Latin American Services & Experience

Ofelia R Nievas

Ofelia Rodriguez Nievas, MD – With almost 30 years of experience as a Medical Oncologist, Ofelia has been on both sides of clinical research. Her expertise includes oncology and conducting clinical trials in Latin America.

Latin America is globally recognized for its enrollment potential and the high quality of study data obtained. In addition, regulatory enforcement bodies, quality investigators, ethics committees ensuring patient safety, proactive Good Clinical Practice (GCP) policy development, and large research naïve populations have been cited as contributing to the explosive growth of clinical trial management in this region.

Successful clinical trials rely on a variety of factors, including:

  • Willing target population. An advantage of Latin America is that it has densely populated areas, with an increased likelihood that many people will meet prerequisites for a clinical trial. Latin American countries also offer a wide ethnic diversity, due to significant immigration from Europe, Asia and Africa. The doctor/patient relationship among Latin Americans is very strong, leading to a high level of willingness to participate, compliance and retention throughout the course of a clinical trial.
  • Investigational teams. One of the most important factors in conducting a successful trial is the quality and enthusiasm of the investigators. Many investigators place a high value on the scientific and academic aspects of the trial, and are pleased when they are invited to participate. Growth has led to proliferation of educational forums where investigators are schooled in all aspects of clinical research. Regulatory authorities often require that investigators, study coordinators and nurses take certain courses and that physicians proposed as principal investigators are certified. All take the need for rigorous procedures and high quality very seriously.
  • Epidemiologic considerations. As with any clinical trial, it is important to understand the epidemiologic features of a region before locating a study there. Ethnic and genetic predispositions both play a role in the frequency and incidences of certain types of diseases. Seasonal diseases like pneumonia and flu occur at different times of year in the southern hemisphere, making Latin America a well suited region to conduct infectious disease studies, with a seasonal component so that manufactures don’t have to wait to conduct their trials.
  • Health systems. Health systems vary from country to country, but most have a distinction between public and private institutions. Either type can conduct clinical trials, although there are going to be epidemiological, social and cultural differences in the type of population being assisted. These factors will be relevant when performing site selection in connection with a specific clinical trial.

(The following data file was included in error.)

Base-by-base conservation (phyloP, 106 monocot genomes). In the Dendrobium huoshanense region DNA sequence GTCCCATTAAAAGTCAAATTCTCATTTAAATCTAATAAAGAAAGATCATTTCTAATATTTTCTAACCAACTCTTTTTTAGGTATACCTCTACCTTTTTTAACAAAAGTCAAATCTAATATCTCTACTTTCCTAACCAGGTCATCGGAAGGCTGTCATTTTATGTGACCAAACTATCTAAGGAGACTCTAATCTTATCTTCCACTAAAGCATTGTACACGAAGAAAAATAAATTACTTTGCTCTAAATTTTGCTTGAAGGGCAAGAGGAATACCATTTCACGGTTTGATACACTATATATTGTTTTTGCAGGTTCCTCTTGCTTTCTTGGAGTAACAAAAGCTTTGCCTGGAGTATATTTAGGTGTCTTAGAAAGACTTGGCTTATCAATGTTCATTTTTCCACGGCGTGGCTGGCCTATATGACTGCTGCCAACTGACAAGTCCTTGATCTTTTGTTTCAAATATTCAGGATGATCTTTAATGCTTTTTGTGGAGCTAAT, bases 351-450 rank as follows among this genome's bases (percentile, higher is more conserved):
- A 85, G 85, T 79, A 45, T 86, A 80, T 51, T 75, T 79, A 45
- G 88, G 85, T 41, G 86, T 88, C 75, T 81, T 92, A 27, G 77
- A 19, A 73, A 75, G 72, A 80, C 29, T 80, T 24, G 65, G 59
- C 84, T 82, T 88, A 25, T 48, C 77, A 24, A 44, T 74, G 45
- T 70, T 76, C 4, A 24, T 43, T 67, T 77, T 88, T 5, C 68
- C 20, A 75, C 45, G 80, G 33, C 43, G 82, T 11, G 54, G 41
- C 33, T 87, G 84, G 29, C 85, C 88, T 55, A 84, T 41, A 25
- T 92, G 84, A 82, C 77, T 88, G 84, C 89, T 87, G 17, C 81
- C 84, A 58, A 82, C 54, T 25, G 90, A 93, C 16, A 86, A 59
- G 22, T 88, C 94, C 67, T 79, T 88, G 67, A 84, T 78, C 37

• Standard of care. The standard of care for different pathologies and procedures is about the same as that found in the US or Europe. It is possible to both find patients who have been on a prerequisite treatment and to find those that are “treatment naïve.”

 

Best practices lead to better outcomes

  • On planning: Don’t underestimate the length of time it will take to go through the international regulatory and import process. You must also plan for time to establish an internationally legalized power of attorney and regional localization.
  • On process: Due to the nature of the regulatory process in Latin American countries and the cycle time to trial approval it is vital to submit documentation correctly the first time. It may help to have a checklist for sponsors so they understand the detailed documents that must be provided for the local and national regulatory packages.
  • On communication: Take time to understand how the sponsor’s representatives like to work and what they prefer as a communication channel, especially when considering language and culture differences. Invite sponsors to come and visit potential sites – face-to-face meetings are a great tool for building understanding and a sense of cooperation. Seeing the facility, talking to the investigators and staff are great ways to learn more about how things are being conducted.
  • On culture: It is particularly important to have someone local involved with the trial who understands and can address regional issues and how cultural differences could affect participation. Patients’ willingness to participate under certain conditions is often connected to their level of education and values, which might vary regionally.
  • On respect: To be successful in Latin America one must have an authentic respect for culture, custom and language. Local resources will likely have a greater understanding of this than study sponsors. For example, local managers understand specifically what the ethical boards are looking for in the informed consents and have developed templates.

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